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, 8 (3), e59840

Open-source 3D-printable Optics Equipment


Open-source 3D-printable Optics Equipment

Chenlong Zhang et al. PLoS One.


Just as the power of the open-source design paradigm has driven down the cost of software to the point that it is accessible to most people, the rise of open-source hardware is poised to drive down the cost of doing experimental science to expand access to everyone. To assist in this aim, this paper introduces a library of open-source 3-D-printable optics components. This library operates as a flexible, low-cost public-domain tool set for developing both research and teaching optics hardware. First, the use of parametric open-source designs using an open-source computer aided design package is described to customize the optics hardware for any application. Second, details are provided on the use of open-source 3-D printers (additive layer manufacturing) to fabricate the primary mechanical components, which are then combined to construct complex optics-related devices. Third, the use of the open-source electronics prototyping platform are illustrated as control for optical experimental apparatuses. This study demonstrates an open-source optical library, which significantly reduces the costs associated with much optical equipment, while also enabling relatively easily adapted customizable designs. The cost reductions in general are over 97%, with some components representing only 1% of the current commercial investment for optical products of similar function. The results of this study make its clear that this method of scientific hardware development enables a much broader audience to participate in optical experimentation both as research and teaching platforms than previous proprietary methods.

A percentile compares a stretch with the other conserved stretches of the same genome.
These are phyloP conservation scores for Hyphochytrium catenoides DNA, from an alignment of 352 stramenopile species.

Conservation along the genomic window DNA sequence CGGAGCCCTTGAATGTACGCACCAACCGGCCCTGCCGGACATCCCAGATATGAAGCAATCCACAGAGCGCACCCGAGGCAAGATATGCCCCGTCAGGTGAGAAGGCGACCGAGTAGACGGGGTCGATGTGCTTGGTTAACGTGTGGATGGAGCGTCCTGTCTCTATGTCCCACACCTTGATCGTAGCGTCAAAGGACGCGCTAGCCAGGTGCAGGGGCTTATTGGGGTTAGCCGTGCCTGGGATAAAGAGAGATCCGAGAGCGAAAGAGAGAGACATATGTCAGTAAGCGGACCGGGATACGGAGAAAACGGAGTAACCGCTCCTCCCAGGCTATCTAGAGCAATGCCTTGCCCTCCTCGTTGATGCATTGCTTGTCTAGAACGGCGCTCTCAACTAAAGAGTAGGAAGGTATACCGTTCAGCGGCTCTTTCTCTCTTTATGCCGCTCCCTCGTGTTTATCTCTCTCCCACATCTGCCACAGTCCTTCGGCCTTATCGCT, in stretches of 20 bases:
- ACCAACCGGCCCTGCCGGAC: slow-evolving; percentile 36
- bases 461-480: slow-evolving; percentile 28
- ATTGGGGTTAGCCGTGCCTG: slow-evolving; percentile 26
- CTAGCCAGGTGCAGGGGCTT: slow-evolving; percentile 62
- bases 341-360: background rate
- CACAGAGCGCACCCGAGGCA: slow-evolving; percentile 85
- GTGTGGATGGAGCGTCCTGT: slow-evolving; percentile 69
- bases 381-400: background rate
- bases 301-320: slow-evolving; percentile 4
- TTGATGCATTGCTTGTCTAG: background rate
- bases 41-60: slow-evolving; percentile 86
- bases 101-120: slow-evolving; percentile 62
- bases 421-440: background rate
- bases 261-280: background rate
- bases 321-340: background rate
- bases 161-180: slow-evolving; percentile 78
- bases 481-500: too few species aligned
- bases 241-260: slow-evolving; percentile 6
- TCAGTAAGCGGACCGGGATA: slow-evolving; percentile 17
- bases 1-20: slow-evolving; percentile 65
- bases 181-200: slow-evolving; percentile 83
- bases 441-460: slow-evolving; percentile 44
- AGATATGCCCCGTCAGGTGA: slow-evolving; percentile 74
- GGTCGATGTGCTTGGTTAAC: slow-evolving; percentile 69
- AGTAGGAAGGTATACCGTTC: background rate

Conflict of interest statement

Competing Interests: The authors have declared that no competing interests exist.


Figure 1
Figure 1. Rendered parametric design in OpenSCAD on an open-source optical chopper wheel with a) 10 slots, b) 15 slots and c) 60 slots.
Figure 2
Figure 2. An open-source self-replicating rapid prototyper printing a 3-D optical component – filter bracket.
Figure 3
Figure 3. Open-source optical rail fabricated from OpenBeam using a printed a) magnetic base or b) T-brackets, c) simple rod holder, and d) off-set rod holder.
Figure 4
Figure 4. Magnetic optics base.
Figure 5
Figure 5. a) Static square filter holder, b) static circular filter holder and c) kinematic mirror or lens holder.
Figure 6
Figure 6. Static fiber-optic holder.
Figure 7
Figure 7. Screen holder.
Figure 8
Figure 8. Sample holder.
Figure 9
Figure 9. Open-source lab jack.
Figure 10
Figure 10. Parametric automated filter wheel changer.

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The authors have no support or funding to report.